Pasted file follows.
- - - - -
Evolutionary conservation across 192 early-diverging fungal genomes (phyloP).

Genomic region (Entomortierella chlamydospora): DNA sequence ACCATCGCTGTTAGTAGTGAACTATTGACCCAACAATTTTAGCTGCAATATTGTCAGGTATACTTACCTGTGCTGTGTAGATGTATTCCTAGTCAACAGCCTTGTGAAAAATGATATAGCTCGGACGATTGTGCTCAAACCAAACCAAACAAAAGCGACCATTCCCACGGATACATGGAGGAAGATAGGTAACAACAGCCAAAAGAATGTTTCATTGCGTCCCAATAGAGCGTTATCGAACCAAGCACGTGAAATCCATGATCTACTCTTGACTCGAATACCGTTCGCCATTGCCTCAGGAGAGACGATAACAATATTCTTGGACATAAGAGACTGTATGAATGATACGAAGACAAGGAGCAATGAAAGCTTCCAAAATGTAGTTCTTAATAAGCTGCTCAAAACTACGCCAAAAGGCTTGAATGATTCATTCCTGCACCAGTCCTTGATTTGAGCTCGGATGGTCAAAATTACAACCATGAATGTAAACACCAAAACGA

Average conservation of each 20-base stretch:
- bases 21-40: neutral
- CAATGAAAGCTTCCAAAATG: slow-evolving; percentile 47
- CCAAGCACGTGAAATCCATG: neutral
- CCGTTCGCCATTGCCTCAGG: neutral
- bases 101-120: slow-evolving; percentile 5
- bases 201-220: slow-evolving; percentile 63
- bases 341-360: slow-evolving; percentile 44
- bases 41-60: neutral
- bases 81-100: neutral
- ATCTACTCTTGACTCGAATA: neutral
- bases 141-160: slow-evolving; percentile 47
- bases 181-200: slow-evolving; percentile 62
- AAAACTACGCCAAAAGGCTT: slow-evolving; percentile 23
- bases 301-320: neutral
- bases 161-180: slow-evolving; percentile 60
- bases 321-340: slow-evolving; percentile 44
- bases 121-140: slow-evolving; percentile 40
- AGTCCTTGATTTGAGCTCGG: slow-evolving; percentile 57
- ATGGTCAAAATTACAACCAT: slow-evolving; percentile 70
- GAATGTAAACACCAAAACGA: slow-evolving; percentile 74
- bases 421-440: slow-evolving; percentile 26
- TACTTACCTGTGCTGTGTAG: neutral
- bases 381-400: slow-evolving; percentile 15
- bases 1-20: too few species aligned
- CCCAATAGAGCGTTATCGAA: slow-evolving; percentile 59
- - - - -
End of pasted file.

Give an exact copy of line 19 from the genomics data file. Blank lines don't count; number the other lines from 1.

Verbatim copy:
- bases 321-340: slow-evolving; percentile 44